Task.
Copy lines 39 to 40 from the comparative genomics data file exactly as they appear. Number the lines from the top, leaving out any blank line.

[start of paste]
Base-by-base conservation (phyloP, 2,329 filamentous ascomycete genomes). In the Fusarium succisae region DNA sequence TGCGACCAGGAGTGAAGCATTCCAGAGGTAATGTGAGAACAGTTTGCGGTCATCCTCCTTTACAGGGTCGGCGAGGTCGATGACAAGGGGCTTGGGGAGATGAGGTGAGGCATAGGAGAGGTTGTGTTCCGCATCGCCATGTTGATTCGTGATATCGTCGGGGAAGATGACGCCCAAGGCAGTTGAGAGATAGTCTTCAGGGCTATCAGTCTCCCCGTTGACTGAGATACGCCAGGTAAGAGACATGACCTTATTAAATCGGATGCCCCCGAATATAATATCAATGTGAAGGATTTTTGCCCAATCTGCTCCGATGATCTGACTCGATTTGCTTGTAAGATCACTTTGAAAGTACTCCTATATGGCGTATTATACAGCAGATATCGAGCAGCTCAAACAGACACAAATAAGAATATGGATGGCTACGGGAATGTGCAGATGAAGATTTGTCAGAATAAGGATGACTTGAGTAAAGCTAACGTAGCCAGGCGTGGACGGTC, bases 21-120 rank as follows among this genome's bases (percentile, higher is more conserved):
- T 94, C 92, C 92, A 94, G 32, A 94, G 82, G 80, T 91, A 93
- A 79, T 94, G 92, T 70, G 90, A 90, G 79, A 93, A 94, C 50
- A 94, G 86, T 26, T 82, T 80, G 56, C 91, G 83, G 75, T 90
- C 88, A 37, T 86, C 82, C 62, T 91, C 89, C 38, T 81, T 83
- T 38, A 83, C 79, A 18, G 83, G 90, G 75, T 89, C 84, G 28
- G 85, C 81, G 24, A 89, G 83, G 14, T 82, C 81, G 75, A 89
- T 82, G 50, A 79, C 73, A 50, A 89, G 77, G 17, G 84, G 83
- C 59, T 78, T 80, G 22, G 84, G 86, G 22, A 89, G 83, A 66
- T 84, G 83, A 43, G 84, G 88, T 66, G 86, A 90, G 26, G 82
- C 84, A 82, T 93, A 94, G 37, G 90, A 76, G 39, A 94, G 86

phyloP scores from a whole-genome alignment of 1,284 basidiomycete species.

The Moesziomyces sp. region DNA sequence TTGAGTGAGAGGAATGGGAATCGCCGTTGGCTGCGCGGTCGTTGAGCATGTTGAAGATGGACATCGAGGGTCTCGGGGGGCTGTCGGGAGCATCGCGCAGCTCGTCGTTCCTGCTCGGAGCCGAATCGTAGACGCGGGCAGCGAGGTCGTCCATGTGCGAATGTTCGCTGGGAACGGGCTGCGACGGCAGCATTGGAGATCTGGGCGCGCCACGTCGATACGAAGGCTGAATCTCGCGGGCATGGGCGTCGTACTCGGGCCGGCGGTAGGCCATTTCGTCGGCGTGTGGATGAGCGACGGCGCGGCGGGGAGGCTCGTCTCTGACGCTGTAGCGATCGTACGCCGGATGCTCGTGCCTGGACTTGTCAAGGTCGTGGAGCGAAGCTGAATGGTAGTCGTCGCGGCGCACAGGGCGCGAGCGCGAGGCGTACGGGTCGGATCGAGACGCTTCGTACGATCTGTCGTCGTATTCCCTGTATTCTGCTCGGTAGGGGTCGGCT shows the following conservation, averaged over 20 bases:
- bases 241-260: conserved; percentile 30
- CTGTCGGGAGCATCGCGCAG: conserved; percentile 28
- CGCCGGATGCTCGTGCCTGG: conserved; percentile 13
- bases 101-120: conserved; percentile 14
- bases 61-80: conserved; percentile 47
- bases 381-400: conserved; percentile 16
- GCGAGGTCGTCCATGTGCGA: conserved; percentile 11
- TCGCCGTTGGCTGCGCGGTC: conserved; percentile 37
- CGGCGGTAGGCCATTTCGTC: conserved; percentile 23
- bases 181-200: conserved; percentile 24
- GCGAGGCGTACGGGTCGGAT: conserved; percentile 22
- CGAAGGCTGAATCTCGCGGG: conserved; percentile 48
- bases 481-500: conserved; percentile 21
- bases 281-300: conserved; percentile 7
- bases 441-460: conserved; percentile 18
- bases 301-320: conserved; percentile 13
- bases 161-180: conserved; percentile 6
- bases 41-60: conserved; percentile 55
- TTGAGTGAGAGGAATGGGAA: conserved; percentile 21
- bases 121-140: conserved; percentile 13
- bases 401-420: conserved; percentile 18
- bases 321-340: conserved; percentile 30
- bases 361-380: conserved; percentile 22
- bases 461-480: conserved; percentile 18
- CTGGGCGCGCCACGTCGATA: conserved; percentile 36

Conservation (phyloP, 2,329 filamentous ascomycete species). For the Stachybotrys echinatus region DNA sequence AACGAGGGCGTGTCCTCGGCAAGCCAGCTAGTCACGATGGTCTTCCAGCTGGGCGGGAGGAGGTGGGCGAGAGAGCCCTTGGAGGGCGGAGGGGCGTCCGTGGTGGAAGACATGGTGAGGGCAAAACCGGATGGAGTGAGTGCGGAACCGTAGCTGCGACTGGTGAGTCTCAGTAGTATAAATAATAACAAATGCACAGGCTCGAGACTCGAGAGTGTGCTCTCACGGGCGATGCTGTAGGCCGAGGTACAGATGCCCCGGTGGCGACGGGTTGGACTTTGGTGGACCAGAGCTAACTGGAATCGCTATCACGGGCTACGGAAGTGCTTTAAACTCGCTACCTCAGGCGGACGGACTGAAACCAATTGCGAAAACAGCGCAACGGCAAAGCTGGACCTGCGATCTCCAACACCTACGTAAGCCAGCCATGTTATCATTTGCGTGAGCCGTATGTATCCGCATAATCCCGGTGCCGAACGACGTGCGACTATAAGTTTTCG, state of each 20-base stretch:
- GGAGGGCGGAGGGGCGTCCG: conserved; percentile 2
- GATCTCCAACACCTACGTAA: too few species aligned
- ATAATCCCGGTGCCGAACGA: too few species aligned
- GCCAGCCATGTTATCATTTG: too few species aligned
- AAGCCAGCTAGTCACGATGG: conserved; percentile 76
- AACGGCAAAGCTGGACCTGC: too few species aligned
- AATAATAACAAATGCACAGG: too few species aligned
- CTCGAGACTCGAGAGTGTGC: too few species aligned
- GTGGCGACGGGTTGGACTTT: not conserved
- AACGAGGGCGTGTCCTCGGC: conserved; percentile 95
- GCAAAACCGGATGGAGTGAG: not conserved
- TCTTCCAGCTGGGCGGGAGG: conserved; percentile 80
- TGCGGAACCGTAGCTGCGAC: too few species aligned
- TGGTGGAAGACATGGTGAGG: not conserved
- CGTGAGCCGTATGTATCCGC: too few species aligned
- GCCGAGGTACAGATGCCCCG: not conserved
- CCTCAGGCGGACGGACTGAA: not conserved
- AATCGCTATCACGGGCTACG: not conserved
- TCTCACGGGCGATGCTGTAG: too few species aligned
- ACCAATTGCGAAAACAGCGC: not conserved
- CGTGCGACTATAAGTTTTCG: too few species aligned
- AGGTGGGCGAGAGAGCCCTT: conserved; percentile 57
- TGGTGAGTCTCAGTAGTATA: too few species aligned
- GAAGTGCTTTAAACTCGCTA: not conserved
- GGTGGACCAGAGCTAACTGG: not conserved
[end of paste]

Conservation (phyloP, 2,329 filamentous ascomycete species). For the Stachybotrys echinatus region DNA sequence AACGAGGGCGTGTCCTCGGCAAGCCAGCTAGTCACGATGGTCTTCCAGCTGGGCGGGAGGAGGTGGGCGAGAGAGCCCTTGGAGGGCGGAGGGGCGTCCGTGGTGGAAGACATGGTGAGGGCAAAACCGGATGGAGTGAGTGCGGAACCGTAGCTGCGACTGGTGAGTCTCAGTAGTATAAATAATAACAAATGCACAGGCTCGAGACTCGAGAGTGTGCTCTCACGGGCGATGCTGTAGGCCGAGGTACAGATGCCCCGGTGGCGACGGGTTGGACTTTGGTGGACCAGAGCTAACTGGAATCGCTATCACGGGCTACGGAAGTGCTTTAAACTCGCTACCTCAGGCGGACGGACTGAAACCAATTGCGAAAACAGCGCAACGGCAAAGCTGGACCTGCGATCTCCAACACCTACGTAAGCCAGCCATGTTATCATTTGCGTGAGCCGTATGTATCCGCATAATCCCGGTGCCGAACGACGTGCGACTATAAGTTTTCG, state of each 20-base stretch:
- GGAGGGCGGAGGGGCGTCCG: conserved; percentile 2